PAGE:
Do you agree?
tania wrote:
I thought ans D was right as from stmt2, we can still find the area of the triangle.

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28 Oct 2010, 07:26
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SudiptoGmat wrote:
This is a very good question. My answer is also A.

Such a nice trick.
I have got it !

2. threre is a right triangle, in which a^2+b^2=25, a, b could be not only 3 and 4 but also non integers and square roots of figures, which when squared give in sum 25.
for 2) just consider a^2= 13 and b^2=12 and a^2=1 and b^2=24, in each of cases there wuould be different areas.
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04 Nov 2010, 12:21
/I would like to add one more observation.

The gratest area of a right triangle is obtained if two legs of triangle are equal so in our case the maximum area of triangle is when legs are equal each being \sqrt{12.5}.
the lowest area is when legs are equal to \sqrt{0.1} and \sqrt{24.9}
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27 Dec 2010, 08:52
Pkit wrote:
/I would like to add one more observation.

The gratest area of a right triangle is obtained if two legs of triangle are equal so in our case the maximum area of triangle is when legs are equal each being \sqrt{12.5}.
the lowest area is when legs are equal to \sqrt{0.1} and \sqrt{24.9}

your observation is good but here it just asks about the Area of Triangle not the Max Area.

statement 1 is sufficient to find the area of triangle.
statement 2 might be sufficient but i don't find a solution to find the area.
so, for me. statement 2 is insufficient.
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27 Dec 2010, 16:19
im kind of confused about statement 1, so we're saying for (x,1) or (x,3) no matter what x is, the height will always be length 1 for this triangle?
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27 Dec 2010, 16:33
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Expert's post
sanjay_gmat wrote:
Vertices of a triangle have coordinates (-2, 2), (3, 2), (x, y). What is the area of the triangle?

1. |y - 2| = 1
2. angle at the vertex $$(x, y)$$ equals 90 degrees

[Reveal] Spoiler: OA
A

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gtr022001 wrote:
im kind of confused about statement 1, so we're saying for (x,1) or (x,3) no matter what x is, the height will always be length 1 for this triangle?

Given two points A(-2,2) and B(3,2). Question: Area ABC=?, where C(x,y).
Attachment:

render.php (1).png [ 17.42 KiB | Viewed 5643 times ]

(1) |y-2|=1 --> $$y=3$$ or $$y=1$$ --> vertex C could be anywhere on the blue line $$y=3$$ or anywhere on the red line $$y=1$$. But in ANY case the are of ABC will be the same --> $$area=\frac{1}{2}*base*height$$ so $$base=AB=5$$ and the height would be 1 for any point C (see two possible locations of C: C1 and C2, the heights of ABC1 and ABC2 are the same and equal to 1) --> $$area=\frac{1}{2}*base*height=\frac{5}{2}$$. Sufficient.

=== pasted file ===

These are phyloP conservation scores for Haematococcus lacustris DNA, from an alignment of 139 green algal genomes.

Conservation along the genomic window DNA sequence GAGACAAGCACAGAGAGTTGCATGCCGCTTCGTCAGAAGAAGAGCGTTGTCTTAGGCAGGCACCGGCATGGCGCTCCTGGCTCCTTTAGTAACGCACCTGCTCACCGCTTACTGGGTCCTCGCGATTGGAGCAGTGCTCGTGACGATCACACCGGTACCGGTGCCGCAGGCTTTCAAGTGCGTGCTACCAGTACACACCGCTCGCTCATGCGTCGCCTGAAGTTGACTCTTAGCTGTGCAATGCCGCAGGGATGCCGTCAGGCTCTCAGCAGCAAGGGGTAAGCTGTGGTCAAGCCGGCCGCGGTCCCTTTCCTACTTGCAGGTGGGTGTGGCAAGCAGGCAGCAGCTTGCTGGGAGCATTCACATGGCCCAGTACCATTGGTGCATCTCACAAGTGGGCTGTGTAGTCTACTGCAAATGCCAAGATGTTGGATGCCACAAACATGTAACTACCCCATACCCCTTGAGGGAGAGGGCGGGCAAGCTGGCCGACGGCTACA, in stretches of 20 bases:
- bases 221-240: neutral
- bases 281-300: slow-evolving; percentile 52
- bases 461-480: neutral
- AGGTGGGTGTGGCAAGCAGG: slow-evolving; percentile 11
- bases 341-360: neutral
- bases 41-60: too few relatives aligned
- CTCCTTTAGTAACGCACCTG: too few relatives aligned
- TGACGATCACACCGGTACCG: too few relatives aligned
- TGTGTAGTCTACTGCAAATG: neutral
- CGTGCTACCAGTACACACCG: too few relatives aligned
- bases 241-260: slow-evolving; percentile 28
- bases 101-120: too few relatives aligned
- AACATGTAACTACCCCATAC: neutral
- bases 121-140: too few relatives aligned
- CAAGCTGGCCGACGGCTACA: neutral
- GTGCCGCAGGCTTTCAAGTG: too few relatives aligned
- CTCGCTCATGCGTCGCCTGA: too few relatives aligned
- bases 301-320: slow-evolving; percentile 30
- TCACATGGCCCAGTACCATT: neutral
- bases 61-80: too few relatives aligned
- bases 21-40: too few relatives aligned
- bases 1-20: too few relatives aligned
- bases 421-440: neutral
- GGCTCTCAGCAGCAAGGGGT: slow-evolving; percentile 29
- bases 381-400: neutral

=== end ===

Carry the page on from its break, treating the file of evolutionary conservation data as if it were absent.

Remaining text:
(2) angle at the vertex C(x,y) equals to 90 degrees --> ABC is a right triangle with hypotenuse AB --> consider AB to be diameter of a circle and in this case C could be anywhere on the circle and it will be right angle (if the diameter of the circle is also the inscribed triangle’s side, then that triangle is a right triangle), thus height of ABC will be different for different location of point C, resulting the different areas (see two possible locations of of C: C3 and C4, heights of ABC3 and ABC4 are different). Not sufficient.

Hope it heps.
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27 Dec 2010, 16:42
the graph really helps, +1!
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28 Dec 2010, 06:16
thanks for the explanation. i went for B.
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03 Jan 2012, 23:22
Thanks for the explanation Bunuel. Looks much easier after that explanation.
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25 Dec 2013, 22:50
Ans is A (ist is sufficient since it provides the height of triangle as 1

if y-2= 1 then y=3 since y=2 for the base the height of the triangle is 1
and if y-2= -1 then y=1 and again, since y=2 for the base the height of the triangle is 1

now one can easily apply the formula for area= 1/2 *base *height
Re: M14#10   [#permalink] 25 Dec 2013, 22:50
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# M14#10